Women have traditionally been underrepresented in clinical trials enrollment. As newer, more potent platelet therapies are being developed, it will be important to continue to examine whether sex differences exist in the therapeutic effect of these drugs. According to the accompanying editorial, research to examine the impact of sex on responses to cardiovascular treatment should be ongoing, especially as the decrease in deaths related to heart disease has been less for women and has actually increased in women younger than 55 years of age since 1980 despite progress in reducing associated morbidity and mortality.
-end-
The American College of Cardiology is leading the way to optimal cardiovascular care and disease prevention. The College is a 37,000-member nonprofit medical society and bestows the credential Fellow of the American College of Cardiology upon physicians who meet its stringent qualifications. The College is a leader in the formulation of health policy, standards and guidelines, and is a staunch supporter of cardiovascular research. The ACC provides professional education and operates national registries for the measurement and improvement of quality care. More information about the association is available online at www.acc.org .

The American College of Cardiology (ACC) provides these news reports of clinical studies published in the Journal of the American College of Cardiology as a service to physicians, the media, the public and other interested parties. However, statements or opinions expressed in these reports reflect the view of the author(s) and do not represent official policy of the ACC unless stated so.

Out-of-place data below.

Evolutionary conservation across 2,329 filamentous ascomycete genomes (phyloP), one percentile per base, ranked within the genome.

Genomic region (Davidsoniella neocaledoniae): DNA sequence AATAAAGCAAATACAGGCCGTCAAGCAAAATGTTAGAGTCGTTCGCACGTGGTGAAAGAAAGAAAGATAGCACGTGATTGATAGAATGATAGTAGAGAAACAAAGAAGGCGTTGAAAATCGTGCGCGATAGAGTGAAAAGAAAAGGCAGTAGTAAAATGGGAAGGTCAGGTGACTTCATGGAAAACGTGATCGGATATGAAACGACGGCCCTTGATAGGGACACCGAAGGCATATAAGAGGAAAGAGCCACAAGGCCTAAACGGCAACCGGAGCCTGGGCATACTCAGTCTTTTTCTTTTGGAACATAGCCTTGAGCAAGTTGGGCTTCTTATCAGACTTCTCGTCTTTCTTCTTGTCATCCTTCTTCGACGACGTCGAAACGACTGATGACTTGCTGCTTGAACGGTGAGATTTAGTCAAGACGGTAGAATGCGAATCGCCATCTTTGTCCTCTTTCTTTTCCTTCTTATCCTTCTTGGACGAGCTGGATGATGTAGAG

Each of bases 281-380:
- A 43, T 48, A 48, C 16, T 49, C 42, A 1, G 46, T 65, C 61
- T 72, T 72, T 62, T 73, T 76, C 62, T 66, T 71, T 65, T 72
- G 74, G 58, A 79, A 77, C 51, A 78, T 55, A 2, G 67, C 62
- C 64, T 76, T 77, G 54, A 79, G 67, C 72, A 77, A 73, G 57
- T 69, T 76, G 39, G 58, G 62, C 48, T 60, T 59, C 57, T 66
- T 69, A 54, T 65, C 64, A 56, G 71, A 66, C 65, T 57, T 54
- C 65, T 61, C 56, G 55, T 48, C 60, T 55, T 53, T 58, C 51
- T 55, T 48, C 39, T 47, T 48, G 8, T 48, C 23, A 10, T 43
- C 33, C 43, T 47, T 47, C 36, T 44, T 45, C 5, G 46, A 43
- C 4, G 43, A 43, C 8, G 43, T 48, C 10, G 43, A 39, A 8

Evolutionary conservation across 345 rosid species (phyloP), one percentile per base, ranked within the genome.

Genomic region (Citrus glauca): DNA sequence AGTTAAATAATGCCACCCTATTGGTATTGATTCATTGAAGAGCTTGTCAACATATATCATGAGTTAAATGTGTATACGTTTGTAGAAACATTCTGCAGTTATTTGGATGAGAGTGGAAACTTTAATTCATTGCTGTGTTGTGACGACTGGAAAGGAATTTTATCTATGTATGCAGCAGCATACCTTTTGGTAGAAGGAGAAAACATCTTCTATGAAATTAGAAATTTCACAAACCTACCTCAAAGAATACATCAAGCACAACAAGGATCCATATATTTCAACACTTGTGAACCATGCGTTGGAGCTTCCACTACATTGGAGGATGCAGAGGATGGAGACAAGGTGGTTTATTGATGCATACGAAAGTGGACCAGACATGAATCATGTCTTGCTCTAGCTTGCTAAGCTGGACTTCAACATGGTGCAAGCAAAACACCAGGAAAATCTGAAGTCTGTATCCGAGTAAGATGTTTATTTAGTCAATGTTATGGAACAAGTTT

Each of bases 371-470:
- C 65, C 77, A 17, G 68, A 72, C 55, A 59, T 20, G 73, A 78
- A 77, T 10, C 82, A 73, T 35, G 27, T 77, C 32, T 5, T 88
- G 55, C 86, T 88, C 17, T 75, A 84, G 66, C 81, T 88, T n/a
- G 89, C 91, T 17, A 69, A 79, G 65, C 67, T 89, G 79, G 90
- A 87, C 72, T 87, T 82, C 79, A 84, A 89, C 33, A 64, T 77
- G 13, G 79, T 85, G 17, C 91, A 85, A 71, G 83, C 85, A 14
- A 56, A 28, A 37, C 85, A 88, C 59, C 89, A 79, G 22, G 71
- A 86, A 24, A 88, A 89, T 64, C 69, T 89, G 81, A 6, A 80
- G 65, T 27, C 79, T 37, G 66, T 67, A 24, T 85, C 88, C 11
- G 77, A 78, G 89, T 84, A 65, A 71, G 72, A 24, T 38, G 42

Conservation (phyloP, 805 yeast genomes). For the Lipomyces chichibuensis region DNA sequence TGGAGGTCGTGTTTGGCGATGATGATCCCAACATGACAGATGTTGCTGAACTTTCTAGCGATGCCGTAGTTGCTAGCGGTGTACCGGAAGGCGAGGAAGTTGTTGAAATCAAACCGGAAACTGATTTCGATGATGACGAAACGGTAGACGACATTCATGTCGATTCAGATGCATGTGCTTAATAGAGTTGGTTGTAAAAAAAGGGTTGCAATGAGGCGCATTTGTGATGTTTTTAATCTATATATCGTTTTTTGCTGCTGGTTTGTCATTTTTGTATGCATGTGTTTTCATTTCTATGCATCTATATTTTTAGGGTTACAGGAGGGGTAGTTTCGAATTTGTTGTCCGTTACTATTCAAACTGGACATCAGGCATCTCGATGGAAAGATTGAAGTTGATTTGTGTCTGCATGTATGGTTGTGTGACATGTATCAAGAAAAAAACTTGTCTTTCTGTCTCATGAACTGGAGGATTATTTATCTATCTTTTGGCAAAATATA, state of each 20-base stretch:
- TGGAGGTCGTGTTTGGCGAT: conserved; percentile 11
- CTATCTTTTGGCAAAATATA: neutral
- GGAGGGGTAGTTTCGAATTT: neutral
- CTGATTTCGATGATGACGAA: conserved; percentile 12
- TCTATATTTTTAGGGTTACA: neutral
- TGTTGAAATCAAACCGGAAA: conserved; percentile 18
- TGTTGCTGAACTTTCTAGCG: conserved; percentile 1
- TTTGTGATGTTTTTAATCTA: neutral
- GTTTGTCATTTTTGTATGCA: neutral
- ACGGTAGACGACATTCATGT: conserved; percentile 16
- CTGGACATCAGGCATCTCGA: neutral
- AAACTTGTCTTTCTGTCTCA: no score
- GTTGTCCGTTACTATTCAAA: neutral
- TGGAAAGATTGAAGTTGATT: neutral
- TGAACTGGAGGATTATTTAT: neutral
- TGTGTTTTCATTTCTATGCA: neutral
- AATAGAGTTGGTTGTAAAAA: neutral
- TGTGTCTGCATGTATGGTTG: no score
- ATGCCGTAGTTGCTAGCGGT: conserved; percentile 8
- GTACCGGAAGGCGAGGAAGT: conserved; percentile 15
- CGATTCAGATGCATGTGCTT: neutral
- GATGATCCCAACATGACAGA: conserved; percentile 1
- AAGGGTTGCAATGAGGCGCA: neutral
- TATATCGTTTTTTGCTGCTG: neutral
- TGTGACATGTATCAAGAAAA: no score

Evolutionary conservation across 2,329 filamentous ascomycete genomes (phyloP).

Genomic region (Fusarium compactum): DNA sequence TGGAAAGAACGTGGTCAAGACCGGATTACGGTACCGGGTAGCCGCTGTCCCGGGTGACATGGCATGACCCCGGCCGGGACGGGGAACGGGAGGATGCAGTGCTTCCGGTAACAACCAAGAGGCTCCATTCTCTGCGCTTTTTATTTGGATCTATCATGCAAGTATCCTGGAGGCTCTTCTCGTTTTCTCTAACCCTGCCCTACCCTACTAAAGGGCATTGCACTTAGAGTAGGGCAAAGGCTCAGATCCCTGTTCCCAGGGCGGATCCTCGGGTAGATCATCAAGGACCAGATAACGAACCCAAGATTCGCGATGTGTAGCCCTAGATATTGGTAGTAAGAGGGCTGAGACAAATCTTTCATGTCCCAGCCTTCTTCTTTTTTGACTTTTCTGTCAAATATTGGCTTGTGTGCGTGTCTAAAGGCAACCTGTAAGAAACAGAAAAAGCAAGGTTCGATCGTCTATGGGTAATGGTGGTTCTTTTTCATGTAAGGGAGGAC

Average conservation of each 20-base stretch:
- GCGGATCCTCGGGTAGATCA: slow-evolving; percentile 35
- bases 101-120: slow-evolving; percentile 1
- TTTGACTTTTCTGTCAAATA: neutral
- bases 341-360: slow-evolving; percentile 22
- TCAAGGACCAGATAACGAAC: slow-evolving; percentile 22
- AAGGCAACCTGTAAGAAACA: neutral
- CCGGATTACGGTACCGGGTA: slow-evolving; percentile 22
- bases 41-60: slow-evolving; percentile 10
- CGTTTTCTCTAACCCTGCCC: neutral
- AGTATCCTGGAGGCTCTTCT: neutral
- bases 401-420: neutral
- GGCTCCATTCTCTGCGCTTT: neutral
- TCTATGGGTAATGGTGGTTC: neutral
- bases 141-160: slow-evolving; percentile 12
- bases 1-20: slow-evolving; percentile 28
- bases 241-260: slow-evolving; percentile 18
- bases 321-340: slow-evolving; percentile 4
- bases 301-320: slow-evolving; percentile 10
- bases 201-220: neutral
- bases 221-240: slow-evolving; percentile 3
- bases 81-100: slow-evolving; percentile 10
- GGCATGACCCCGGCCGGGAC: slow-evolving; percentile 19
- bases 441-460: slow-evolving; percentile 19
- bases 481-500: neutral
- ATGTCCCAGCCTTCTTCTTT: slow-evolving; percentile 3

American College of Cardiology

Related Heart Disease Articles from Brightsurf:

Cellular pathway of genetic heart disease similar to neurodegenerative disease
Research on a genetic heart disease has uncovered a new and unexpected mechanism for heart failure.

Mechanism linking gum disease to heart disease, other inflammatory conditions discovered
The link between periodontal (gum) disease and other inflammatory conditions such as heart disease and diabetes has long been established, but the mechanism behind that association has, until now, remained a mystery.

New 'atlas' of human heart cells first step toward precision treatments for heart disease
Scientists have for the first time documented all of the different cell types and genes expressed in the healthy human heart, in research published in the journal Nature.

With a heavy heart: How men and women develop heart disease differently